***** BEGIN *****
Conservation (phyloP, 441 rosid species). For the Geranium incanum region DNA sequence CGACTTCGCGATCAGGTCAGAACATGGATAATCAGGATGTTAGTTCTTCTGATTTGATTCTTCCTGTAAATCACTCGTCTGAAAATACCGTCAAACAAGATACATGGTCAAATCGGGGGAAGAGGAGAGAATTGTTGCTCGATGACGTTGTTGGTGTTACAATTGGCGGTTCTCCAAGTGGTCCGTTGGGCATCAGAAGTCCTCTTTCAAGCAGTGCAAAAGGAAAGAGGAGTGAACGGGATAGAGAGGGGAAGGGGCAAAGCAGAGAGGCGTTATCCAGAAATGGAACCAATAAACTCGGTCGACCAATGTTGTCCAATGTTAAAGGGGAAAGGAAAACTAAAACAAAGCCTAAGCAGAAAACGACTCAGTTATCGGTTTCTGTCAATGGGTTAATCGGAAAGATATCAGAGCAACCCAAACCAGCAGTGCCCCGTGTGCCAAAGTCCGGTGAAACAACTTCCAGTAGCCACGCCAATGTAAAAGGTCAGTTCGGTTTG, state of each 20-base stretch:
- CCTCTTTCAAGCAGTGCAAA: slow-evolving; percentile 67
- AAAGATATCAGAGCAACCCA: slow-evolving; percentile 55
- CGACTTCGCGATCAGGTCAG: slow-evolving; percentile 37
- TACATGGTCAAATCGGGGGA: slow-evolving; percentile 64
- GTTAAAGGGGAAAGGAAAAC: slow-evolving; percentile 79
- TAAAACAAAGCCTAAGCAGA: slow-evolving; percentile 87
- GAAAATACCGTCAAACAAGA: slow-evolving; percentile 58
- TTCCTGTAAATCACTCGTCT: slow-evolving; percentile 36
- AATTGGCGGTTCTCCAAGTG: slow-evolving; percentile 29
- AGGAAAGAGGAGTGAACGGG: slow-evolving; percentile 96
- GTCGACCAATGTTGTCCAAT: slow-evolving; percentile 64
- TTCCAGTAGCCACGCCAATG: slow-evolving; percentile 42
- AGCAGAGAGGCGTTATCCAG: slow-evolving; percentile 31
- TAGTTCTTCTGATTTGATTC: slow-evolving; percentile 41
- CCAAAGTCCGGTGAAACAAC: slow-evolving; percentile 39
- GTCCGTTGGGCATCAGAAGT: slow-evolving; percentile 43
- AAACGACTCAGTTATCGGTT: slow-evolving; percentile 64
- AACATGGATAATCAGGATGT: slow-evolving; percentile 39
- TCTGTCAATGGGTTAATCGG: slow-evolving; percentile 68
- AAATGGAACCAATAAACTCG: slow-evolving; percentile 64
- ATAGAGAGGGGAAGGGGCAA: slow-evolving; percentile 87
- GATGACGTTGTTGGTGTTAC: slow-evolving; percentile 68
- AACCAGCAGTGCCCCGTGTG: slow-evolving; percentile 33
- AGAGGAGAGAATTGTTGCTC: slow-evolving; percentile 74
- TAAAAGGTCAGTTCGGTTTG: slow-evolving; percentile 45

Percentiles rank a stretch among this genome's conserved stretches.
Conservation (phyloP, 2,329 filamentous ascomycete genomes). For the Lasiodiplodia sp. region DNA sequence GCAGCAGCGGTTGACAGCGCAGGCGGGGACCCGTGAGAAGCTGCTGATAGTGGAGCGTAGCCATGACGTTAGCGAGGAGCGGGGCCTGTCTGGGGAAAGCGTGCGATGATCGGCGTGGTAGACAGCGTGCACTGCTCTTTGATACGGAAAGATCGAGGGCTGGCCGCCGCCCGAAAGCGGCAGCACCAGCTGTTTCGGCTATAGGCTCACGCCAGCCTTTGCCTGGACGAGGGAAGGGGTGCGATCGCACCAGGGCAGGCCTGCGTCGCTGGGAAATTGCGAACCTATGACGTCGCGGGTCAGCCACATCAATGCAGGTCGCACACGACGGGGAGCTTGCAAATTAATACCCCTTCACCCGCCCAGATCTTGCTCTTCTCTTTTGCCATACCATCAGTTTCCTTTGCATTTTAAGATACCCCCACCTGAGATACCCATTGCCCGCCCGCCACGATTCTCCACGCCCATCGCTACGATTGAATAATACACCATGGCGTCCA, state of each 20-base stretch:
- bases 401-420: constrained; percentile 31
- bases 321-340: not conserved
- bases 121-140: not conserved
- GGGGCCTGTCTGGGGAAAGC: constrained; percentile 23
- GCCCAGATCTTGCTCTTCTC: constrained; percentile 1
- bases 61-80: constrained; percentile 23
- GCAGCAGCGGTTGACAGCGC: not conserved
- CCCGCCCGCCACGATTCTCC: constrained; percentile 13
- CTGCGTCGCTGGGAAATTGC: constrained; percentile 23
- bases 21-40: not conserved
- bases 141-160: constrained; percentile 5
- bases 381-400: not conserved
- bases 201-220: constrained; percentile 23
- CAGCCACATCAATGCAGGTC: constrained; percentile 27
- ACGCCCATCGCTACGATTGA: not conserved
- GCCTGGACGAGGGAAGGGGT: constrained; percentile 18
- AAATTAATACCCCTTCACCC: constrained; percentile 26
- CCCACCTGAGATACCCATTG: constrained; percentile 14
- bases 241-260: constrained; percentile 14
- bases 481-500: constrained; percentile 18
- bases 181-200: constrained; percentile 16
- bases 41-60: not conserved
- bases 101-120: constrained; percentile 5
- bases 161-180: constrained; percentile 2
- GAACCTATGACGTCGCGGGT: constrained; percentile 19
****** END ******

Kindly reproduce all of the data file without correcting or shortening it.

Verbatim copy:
Conservation (phyloP, 441 rosid species). For the Geranium incanum region DNA sequence CGACTTCGCGATCAGGTCAGAACATGGATAATCAGGATGTTAGTTCTTCTGATTTGATTCTTCCTGTAAATCACTCGTCTGAAAATACCGTCAAACAAGATACATGGTCAAATCGGGGGAAGAGGAGAGAATTGTTGCTCGATGACGTTGTTGGTGTTACAATTGGCGGTTCTCCAAGTGGTCCGTTGGGCATCAGAAGTCCTCTTTCAAGCAGTGCAAAAGGAAAGAGGAGTGAACGGGATAGAGAGGGGAAGGGGCAAAGCAGAGAGGCGTTATCCAGAAATGGAACCAATAAACTCGGTCGACCAATGTTGTCCAATGTTAAAGGGGAAAGGAAAACTAAAACAAAGCCTAAGCAGAAAACGACTCAGTTATCGGTTTCTGTCAATGGGTTAATCGGAAAGATATCAGAGCAACCCAAACCAGCAGTGCCCCGTGTGCCAAAGTCCGGTGAAACAACTTCCAGTAGCCACGCCAATGTAAAAGGTCAGTTCGGTTTG, state of each 20-base stretch:
- CCTCTTTCAAGCAGTGCAAA: slow-evolving; percentile 67
- AAAGATATCAGAGCAACCCA: slow-evolving; percentile 55
- CGACTTCGCGATCAGGTCAG: slow-evolving; percentile 37
- TACATGGTCAAATCGGGGGA: slow-evolving; percentile 64
- GTTAAAGGGGAAAGGAAAAC: slow-evolving; percentile 79
- TAAAACAAAGCCTAAGCAGA: slow-evolving; percentile 87
- GAAAATACCGTCAAACAAGA: slow-evolving; percentile 58
- TTCCTGTAAATCACTCGTCT: slow-evolving; percentile 36
- AATTGGCGGTTCTCCAAGTG: slow-evolving; percentile 29
- AGGAAAGAGGAGTGAACGGG: slow-evolving; percentile 96
- GTCGACCAATGTTGTCCAAT: slow-evolving; percentile 64
- TTCCAGTAGCCACGCCAATG: slow-evolving; percentile 42
- AGCAGAGAGGCGTTATCCAG: slow-evolving; percentile 31
- TAGTTCTTCTGATTTGATTC: slow-evolving; percentile 41
- CCAAAGTCCGGTGAAACAAC: slow-evolving; percentile 39
- GTCCGTTGGGCATCAGAAGT: slow-evolving; percentile 43
- AAACGACTCAGTTATCGGTT: slow-evolving; percentile 64
- AACATGGATAATCAGGATGT: slow-evolving; percentile 39
- TCTGTCAATGGGTTAATCGG: slow-evolving; percentile 68
- AAATGGAACCAATAAACTCG: slow-evolving; percentile 64
- ATAGAGAGGGGAAGGGGCAA: slow-evolving; percentile 87
- GATGACGTTGTTGGTGTTAC: slow-evolving; percentile 68
- AACCAGCAGTGCCCCGTGTG: slow-evolving; percentile 33
- AGAGGAGAGAATTGTTGCTC: slow-evolving; percentile 74
- TAAAAGGTCAGTTCGGTTTG: slow-evolving; percentile 45

Percentiles rank a stretch among this genome's conserved stretches.
Conservation (phyloP, 2,329 filamentous ascomycete genomes). For the Lasiodiplodia sp. region DNA sequence GCAGCAGCGGTTGACAGCGCAGGCGGGGACCCGTGAGAAGCTGCTGATAGTGGAGCGTAGCCATGACGTTAGCGAGGAGCGGGGCCTGTCTGGGGAAAGCGTGCGATGATCGGCGTGGTAGACAGCGTGCACTGCTCTTTGATACGGAAAGATCGAGGGCTGGCCGCCGCCCGAAAGCGGCAGCACCAGCTGTTTCGGCTATAGGCTCACGCCAGCCTTTGCCTGGACGAGGGAAGGGGTGCGATCGCACCAGGGCAGGCCTGCGTCGCTGGGAAATTGCGAACCTATGACGTCGCGGGTCAGCCACATCAATGCAGGTCGCACACGACGGGGAGCTTGCAAATTAATACCCCTTCACCCGCCCAGATCTTGCTCTTCTCTTTTGCCATACCATCAGTTTCCTTTGCATTTTAAGATACCCCCACCTGAGATACCCATTGCCCGCCCGCCACGATTCTCCACGCCCATCGCTACGATTGAATAATACACCATGGCGTCCA, state of each 20-base stretch:
- bases 401-420: constrained; percentile 31
- bases 321-340: not conserved
- bases 121-140: not conserved
- GGGGCCTGTCTGGGGAAAGC: constrained; percentile 23
- GCCCAGATCTTGCTCTTCTC: constrained; percentile 1
- bases 61-80: constrained; percentile 23
- GCAGCAGCGGTTGACAGCGC: not conserved
- CCCGCCCGCCACGATTCTCC: constrained; percentile 13
- CTGCGTCGCTGGGAAATTGC: constrained; percentile 23
- bases 21-40: not conserved
- bases 141-160: constrained; percentile 5
- bases 381-400: not conserved
- bases 201-220: constrained; percentile 23
- CAGCCACATCAATGCAGGTC: constrained; percentile 27
- ACGCCCATCGCTACGATTGA: not conserved
- GCCTGGACGAGGGAAGGGGT: constrained; percentile 18
- AAATTAATACCCCTTCACCC: constrained; percentile 26
- CCCACCTGAGATACCCATTG: constrained; percentile 14
- bases 241-260: constrained; percentile 14
- bases 481-500: constrained; percentile 18
- bases 181-200: constrained; percentile 16
- bases 41-60: not conserved
- bases 101-120: constrained; percentile 5
- bases 161-180: constrained; percentile 2
- GAACCTATGACGTCGCGGGT: constrained; percentile 19